PostSecret made its debut about five years ago at Artomatic and Warren is returning to the event this Saturday for a special book signing of his latest book “PostSecret Confessions on Life, Death and God.”
Read more Exclusive Q&A: PostSecret’s Frank Warren
In addition to the regularly scheduled Artomatic exhibits and the events you see in our calendar at the left, there are two especially exciting events at Artomatic this weekend.
First of all, there is “Meet The Artists Night” on Saturday, June 13 from 7 to 9 p.m. Make sure to swing by Artomatic to meet the artists behind your favorite exhibits.
And while you’re there, make sure to stop by the 7th floor store for a special visit from PostSecret’s Frank Warren. He’ll be signing his new book while in the background there will be a special screening of video secrets shot on Artomatic opening night.
Check back here this afternoon for special Q&A with Warren as he answers Artomatic Manual’s questions about everything from his new book to making his Artomatic debut five years ago.
John Sawyer and Victor Rortvedt are presenting a project called reDISTRICTing at the 10th Anniversary of Artomatic. Sawyer and Rortvedt use photo overlays of modern DC scenes with black and white Library of Congress images of the same location from another time. Of the project, they say, “We were inspired by the cultural signals sent by the redevelopment of neighborhoods like U Street, Logan Circle and Penn Quarter, and the city-shaping events that have taken place in the past.” The end result they say gives “a sense of the progression of time, the value of preservation and the changing landscape of our city.”
Read more Artist Q&A: John Sawyer & Victor Rortvedt
Every artist at the 10th Anniversary of Artomatic has in their own unique way created something to show in their space. For this Artomatic Manual Tour, we focus on those who have created handcrafted artwork — the crafters. From those who create via fabric, stitchery, jewelry or decorative painting we’ve highlighted our favorites.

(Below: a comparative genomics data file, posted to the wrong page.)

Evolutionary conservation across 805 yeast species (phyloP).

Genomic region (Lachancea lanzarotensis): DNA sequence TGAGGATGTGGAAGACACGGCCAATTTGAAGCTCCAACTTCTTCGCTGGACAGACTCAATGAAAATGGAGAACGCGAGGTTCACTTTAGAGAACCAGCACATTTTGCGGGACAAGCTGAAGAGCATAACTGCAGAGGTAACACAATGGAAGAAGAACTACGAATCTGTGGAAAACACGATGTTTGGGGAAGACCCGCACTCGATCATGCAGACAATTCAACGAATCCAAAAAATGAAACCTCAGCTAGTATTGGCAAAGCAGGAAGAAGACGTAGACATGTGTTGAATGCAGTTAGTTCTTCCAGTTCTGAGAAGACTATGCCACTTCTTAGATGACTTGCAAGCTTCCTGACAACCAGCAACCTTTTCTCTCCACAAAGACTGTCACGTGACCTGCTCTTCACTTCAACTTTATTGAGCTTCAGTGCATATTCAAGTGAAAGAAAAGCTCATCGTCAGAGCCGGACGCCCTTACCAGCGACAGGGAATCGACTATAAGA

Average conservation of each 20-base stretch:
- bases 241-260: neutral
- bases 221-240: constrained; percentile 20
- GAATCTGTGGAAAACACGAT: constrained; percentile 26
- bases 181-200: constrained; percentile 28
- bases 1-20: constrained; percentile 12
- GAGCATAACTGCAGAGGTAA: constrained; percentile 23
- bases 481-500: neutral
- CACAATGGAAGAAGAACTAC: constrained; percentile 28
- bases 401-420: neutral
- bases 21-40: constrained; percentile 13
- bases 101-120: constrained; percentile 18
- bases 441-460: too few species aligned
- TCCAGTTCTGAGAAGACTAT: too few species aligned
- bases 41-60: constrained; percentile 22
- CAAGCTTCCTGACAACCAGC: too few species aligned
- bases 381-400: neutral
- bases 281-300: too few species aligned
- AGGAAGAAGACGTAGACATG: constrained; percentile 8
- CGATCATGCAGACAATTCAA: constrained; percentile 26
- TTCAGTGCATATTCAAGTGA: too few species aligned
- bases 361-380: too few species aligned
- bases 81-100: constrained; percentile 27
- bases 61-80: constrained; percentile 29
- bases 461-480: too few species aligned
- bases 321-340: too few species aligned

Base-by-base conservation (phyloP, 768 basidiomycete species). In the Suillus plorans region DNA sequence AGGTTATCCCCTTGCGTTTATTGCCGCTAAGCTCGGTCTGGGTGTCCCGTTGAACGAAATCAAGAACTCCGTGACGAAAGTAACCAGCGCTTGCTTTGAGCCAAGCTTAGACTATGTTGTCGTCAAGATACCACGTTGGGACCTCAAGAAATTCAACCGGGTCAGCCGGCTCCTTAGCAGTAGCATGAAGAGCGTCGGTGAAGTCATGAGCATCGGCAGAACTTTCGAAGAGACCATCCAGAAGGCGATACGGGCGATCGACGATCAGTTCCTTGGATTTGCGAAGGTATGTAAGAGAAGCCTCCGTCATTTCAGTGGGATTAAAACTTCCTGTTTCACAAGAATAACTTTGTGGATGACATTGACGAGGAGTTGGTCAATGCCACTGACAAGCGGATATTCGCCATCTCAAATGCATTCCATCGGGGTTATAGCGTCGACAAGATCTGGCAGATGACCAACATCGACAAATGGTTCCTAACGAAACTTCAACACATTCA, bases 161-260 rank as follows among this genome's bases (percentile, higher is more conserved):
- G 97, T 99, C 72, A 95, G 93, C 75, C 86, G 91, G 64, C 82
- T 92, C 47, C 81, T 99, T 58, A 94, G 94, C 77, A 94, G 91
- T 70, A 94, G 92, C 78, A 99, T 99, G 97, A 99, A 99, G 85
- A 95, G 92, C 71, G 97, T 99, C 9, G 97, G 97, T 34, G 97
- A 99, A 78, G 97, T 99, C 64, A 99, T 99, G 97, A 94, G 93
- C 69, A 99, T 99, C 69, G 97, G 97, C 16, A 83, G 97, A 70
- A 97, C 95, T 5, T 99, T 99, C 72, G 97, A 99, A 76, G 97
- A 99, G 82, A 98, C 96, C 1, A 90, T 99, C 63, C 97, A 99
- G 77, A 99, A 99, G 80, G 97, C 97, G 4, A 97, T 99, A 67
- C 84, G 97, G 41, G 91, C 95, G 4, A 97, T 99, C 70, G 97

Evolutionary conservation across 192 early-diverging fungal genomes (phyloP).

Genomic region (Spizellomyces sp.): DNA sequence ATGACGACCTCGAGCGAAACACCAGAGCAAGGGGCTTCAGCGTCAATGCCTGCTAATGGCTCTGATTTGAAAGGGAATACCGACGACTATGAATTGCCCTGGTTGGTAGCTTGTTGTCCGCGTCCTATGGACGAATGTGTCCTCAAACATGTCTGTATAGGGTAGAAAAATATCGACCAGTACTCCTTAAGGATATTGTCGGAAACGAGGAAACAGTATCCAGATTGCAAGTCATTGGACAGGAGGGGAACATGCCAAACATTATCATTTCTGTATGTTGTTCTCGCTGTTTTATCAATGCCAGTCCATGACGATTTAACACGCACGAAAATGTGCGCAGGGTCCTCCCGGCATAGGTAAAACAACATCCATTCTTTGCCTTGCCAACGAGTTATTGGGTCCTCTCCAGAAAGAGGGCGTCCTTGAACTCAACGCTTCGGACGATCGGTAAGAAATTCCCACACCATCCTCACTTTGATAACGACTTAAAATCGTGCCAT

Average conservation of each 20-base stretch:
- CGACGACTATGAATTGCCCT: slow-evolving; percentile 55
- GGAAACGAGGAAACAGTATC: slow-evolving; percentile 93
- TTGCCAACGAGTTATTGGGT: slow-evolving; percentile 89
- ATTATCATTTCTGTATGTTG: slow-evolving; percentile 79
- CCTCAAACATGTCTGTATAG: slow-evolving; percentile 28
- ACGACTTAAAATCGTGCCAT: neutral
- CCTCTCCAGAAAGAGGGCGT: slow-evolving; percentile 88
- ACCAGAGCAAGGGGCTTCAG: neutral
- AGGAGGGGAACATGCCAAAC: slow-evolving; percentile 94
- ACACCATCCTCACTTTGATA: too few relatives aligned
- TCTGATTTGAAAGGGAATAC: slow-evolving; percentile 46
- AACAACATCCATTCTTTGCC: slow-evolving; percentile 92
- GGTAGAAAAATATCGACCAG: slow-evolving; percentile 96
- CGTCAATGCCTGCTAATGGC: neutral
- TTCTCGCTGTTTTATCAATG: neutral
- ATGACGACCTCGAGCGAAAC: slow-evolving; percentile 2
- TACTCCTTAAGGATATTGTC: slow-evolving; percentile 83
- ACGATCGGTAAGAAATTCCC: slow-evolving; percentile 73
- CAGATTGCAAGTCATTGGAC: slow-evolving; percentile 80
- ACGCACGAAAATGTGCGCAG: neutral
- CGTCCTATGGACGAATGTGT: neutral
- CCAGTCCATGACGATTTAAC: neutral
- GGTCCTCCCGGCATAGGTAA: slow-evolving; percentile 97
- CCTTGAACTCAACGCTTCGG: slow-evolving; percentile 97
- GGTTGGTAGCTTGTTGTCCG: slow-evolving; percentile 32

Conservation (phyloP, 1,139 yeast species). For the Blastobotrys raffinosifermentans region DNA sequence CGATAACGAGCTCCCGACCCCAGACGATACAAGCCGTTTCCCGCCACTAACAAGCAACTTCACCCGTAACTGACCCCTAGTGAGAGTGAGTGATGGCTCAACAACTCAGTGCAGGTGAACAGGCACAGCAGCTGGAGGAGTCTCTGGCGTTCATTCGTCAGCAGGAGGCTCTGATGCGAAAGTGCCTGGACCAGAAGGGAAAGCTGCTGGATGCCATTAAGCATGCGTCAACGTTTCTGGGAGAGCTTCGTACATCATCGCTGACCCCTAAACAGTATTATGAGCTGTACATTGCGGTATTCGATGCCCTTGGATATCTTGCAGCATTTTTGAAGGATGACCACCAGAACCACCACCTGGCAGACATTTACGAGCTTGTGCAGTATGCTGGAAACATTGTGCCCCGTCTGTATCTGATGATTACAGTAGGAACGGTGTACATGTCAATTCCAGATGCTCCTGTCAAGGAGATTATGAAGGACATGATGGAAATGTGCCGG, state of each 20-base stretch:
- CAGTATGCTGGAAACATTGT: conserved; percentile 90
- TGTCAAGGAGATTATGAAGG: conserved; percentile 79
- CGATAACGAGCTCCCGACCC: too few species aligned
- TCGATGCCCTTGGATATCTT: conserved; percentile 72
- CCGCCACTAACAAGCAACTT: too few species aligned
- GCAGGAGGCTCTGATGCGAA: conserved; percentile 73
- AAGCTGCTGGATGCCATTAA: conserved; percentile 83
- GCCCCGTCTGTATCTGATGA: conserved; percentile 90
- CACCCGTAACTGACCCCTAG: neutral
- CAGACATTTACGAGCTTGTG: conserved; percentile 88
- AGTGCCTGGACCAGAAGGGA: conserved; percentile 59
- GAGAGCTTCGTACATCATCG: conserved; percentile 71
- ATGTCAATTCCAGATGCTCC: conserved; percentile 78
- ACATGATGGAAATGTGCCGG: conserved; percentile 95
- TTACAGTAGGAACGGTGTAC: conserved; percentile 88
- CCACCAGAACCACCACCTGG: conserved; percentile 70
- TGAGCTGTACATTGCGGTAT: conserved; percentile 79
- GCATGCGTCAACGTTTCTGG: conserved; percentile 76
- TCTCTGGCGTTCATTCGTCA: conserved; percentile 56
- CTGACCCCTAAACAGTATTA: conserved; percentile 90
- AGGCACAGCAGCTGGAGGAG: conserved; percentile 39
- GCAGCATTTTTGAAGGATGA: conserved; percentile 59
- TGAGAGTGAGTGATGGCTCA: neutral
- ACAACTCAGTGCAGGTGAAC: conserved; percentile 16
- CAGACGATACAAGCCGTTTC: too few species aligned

Read more The Artomatic Tour Guide to Crafters
For Jamie Wimberly‘s first Artomatic show, he is showing five pieces which represent part of a series called “Provocations.”
Wimberly explains: “I make constructions using found objects and an iconic treatment of a central figure (the red-headed woman.) The work increasingly references art itself (thus, the whole provocations thing), almost as a reliquary to the past but also pointing to the next period of important art.”
Although this is Wimberly’s first Artomatic show, he has been working in DC as an artist for approximately ten years. Wimberly says that his work has been well received over the years — Wimberly has shown at many galleries in town and was represented by the Fraser Gallery in the past.
How do you feel about taking part in the 10th Anniversary of Artomatic? “After visiting and enjoying Artomatic in years past, this is actually my first time to show my work. I am excited to be in the show this year, especially to interact with the other artists. Making art in DC can be an isolating experience. Kudos to the artists and organizers who have kept the flame alive for ten years!”
Why should an Artomatic visitor make the special trip to visit your space? “The work tends to stand out and attract attention. The pieces are meant to be enjoyed visually but also make you think for a minute. I hope that people find that the work represents the standards that I hold to be true around aesthetics, spirituality, art history, and craftsmanship. Finally, there are some new pieces that have never been shown before. I am interested in hearing people’s reaction.”
Where can we see your work next? “Good question. I am hoping that Artomatic may lead to some other opportunities to show my work, including the possibility of gallery representation again in DC.”
You can see Jamie Wimberly at Artomatic on the second floor, around the corner from the elevators.